You might not be building a website but the same law of human behavior applies to your staff and to your clients.
If you follow up with a client to request that they send over important documents but don’t give a time frame for when you need them, you could end up waiting for weeks or find yourself sending multiple reminders before you actually get those documents.
In the office, if you have an inefficient process for organizing meeting notes and no real deadline for doing so, you’ll find that you and your team continue to delay the task until you’re scrambling ahead of that client meeting to search through previous meeting notes to find the key topics to discuss this time.
In both cases, the client experience (CX) suffers. The client’s delays in sending you the documents you need can end up delaying your ability to provide timely and efficient advice. Your team’s delays in completing routine tasks can end up creating disorganization and inefficiencies that translate to lower quality service.
To avoid unnecessary delays and get more done during working hours, you can modify some UX design best practices to fit your financial advisory practice. Remember: web designs that use automation and create time constraints to make a process simple, straightforward, and urgent are key to helping users complete tasks quickly.
The same tools can be applied to your office. For automation, you can use technology that automates routine tasks like scheduling, syncing calendars, sending reminders, or writing emails.
With the right technology, your staff can get these routine tasks done more efficiently while clients can benefit from an easier, more streamlined client experience. Rather than chasing down a client to set up your next meeting, for example, you could simply send them a Calendly link to pick a time that works for them and have that automatically blocked out on your calendar.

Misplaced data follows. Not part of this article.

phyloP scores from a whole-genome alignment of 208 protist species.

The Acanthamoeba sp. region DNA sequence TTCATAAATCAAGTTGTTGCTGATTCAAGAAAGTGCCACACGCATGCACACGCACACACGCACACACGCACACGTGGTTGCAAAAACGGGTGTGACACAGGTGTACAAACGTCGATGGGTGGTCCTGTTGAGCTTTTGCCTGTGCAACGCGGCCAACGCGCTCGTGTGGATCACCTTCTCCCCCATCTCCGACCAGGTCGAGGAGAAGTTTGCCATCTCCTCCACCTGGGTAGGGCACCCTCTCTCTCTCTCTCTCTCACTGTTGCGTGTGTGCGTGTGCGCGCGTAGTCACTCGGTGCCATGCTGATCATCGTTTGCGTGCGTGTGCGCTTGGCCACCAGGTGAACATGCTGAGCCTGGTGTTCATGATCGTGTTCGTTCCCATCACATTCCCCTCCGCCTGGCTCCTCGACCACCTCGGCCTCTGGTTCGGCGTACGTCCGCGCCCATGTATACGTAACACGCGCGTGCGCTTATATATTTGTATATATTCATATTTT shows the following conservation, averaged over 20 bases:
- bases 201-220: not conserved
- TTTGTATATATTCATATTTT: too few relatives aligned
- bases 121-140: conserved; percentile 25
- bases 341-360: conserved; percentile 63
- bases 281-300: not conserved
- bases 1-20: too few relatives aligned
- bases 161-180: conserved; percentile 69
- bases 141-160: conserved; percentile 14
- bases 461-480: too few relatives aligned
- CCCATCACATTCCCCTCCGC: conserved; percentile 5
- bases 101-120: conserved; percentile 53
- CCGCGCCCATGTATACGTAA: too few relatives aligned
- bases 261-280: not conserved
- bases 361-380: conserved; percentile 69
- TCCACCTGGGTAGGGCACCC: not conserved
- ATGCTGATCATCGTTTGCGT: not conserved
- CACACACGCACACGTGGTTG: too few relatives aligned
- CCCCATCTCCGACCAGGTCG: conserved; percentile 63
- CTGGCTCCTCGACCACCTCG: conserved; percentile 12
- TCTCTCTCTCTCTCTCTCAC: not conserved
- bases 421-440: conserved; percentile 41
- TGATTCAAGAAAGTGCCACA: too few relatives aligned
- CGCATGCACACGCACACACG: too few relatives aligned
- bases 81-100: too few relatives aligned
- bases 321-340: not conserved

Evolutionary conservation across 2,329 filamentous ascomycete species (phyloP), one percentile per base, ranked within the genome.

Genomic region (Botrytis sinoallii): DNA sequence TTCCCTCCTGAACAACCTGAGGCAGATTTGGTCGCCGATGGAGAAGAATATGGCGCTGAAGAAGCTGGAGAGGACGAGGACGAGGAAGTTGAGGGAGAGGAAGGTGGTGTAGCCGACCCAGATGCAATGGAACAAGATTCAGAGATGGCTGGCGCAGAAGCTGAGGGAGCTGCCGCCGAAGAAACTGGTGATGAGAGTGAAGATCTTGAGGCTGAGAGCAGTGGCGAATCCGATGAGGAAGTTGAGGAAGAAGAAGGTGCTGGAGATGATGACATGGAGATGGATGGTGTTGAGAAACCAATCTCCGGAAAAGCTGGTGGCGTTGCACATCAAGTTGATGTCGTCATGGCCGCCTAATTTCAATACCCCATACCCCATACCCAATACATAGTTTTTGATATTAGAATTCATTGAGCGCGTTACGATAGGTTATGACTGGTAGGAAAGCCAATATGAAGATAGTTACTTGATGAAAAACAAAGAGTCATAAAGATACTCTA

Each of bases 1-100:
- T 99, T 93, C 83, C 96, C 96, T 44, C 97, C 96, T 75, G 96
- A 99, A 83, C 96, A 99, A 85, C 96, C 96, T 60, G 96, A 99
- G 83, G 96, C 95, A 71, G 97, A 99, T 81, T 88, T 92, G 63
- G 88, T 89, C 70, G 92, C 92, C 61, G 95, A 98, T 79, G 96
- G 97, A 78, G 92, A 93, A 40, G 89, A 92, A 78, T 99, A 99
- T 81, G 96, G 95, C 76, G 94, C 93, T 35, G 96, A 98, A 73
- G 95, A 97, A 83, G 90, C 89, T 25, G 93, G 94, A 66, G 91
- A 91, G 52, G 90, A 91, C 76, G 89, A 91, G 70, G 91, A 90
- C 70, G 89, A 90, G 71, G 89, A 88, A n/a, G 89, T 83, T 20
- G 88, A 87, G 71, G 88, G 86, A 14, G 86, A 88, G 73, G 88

To create time constraints, you can use a variety of techniques. The one that I’ve had the most success with in my office is the Model Week. The Model Week, or Ideal Week, is an hour-by-hour plan for what the perfect week would look like if you budgeted your time well and had no unexpected emergencies.
A Model Week assigns a task or activity to every hour of your day to ensure you’re using the time the way you want to and need to. Depending on your priorities, you might block out time each morning for emails and time each afternoon for reviewing and organizing meeting notes. You might have a weekly check-in meeting with your staff or a weekly follow-up hour where you reach out to those clients who you’re still waiting on responses from.
Of course, when unexpected things come up that are a higher priority than the regularly scheduled task in your Model Week, these things can be pushed. However, with your model week planned out, it’s easier to keep those less urgent but still essential tasks front of mind and make sure they’re getting done regularly.